A Psychoanalytic Approach to "Sons and Lovers"
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This paper provides an overview of D.H. Lawrence's "Sons and Lovers" citing different psychoanalytic theories. The author explains that although there is a likeness between the life of D. H .Lawrence and the experiences of Paul Morel, the main character in the story, this essay examines Paul without commenting on any psychoanalytic symptoms regarding the creator.
From the Paper:"Critics like Alfred Kuttner have started a trend which study on the close relationship between Paul and his mother and interpret this within the Freudian Psychoanalysis as the Oedipal Complex. When examined trough the views of Freud, the mother-son relationship in "Sons and Lovers" is really the type of relationship which Freud names as "oedipal crisis" but it works differently in this novel. Naturally, the mother is the first love object for all boys. They want her attention and her love. Similarly, the two boys of Morels, Paul and his eldest brother William, see their mother as a divine creature and live as her worshippers. Paul imagines that he and his mother will live together when he is old enough to earn money by himself and when his father has died. Paul loves his mother so much that he wants to be with her and spend all of his time with her. To live with his mother by himself is his greatest desire. When Paul gets ill, he sleeps with his mother and for him this is more healing than the medicine.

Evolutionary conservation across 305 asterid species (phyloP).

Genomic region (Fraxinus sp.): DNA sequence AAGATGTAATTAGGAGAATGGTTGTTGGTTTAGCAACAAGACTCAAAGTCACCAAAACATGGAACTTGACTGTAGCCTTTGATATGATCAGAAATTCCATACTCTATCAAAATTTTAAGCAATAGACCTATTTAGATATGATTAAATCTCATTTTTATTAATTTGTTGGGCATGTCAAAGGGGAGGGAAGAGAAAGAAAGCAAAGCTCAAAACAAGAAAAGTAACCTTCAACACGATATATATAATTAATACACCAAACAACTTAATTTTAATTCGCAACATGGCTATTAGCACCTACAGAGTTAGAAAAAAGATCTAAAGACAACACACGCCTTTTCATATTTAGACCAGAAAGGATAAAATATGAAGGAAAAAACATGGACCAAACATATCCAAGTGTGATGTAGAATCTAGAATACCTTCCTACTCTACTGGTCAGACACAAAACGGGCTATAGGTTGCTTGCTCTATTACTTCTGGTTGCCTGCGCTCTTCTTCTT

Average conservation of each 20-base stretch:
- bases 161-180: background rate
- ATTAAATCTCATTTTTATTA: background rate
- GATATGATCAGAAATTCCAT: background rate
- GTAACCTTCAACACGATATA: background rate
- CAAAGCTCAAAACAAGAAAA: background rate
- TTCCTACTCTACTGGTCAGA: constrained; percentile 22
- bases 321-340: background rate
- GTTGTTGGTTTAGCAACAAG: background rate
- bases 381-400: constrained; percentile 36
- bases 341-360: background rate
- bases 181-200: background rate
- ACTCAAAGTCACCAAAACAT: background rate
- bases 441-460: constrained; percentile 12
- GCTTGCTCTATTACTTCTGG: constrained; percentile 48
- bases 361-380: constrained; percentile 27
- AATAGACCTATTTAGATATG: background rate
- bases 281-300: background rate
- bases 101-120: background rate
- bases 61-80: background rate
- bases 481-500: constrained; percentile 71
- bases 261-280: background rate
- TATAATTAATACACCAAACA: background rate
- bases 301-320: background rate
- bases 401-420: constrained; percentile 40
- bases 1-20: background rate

"Paul loved to sleep with his mother. Sleep is still most perfect in spite of hygienists, when it is shared with a beloved. The warmth, the security and peace of soul, the utter comfort from the touch of the other, knits the sleep, so that it takes the body and soul completely in its healing.(Lawrence 67)
"The quotation above is important in that it shows how much Paul likes being with his mother. He feels secure and relaxed. Not only physically but also spiritually he feels himself healed.
"Of course, each of us loves our mothers too much and our mothers, less or more, are effective in our relationships with others, especially with women. In fact, loving mother too much or her dominance in the relations can not be assessed as an oedipal crisis. There should be a rival for the mother's affection; the father. The father is stronger and superior in many ways to the boy so at the beginning, they are jealous of their father and the father is seen as an enemy and is hated by the boys. Moreover, as Paul does, they sometimes wish him die."
Sample of Sources Used:
- COWAN, James C. D. H. Lawrence: Self and Sexuality. Columbus: The Ohio State University Press, 2002.
- LAWRENCE, D.H. Sons and Lovers. London: Penguin Books Limited. 1995
Cite this Analytical Essay:
A Psychoanalytic Approach to "Sons and Lovers" (2008, April 04) Retrieved July 04, 2020, from https://www.academon.com/analytical-essay/a-psychoanalytic-approach-to-sons-and-lovers-102880/
"A Psychoanalytic Approach to "Sons and Lovers"" 04 April 2008. Web. 04 July. 2020. <https://www.academon.com/analytical-essay/a-psychoanalytic-approach-to-sons-and-lovers-102880/>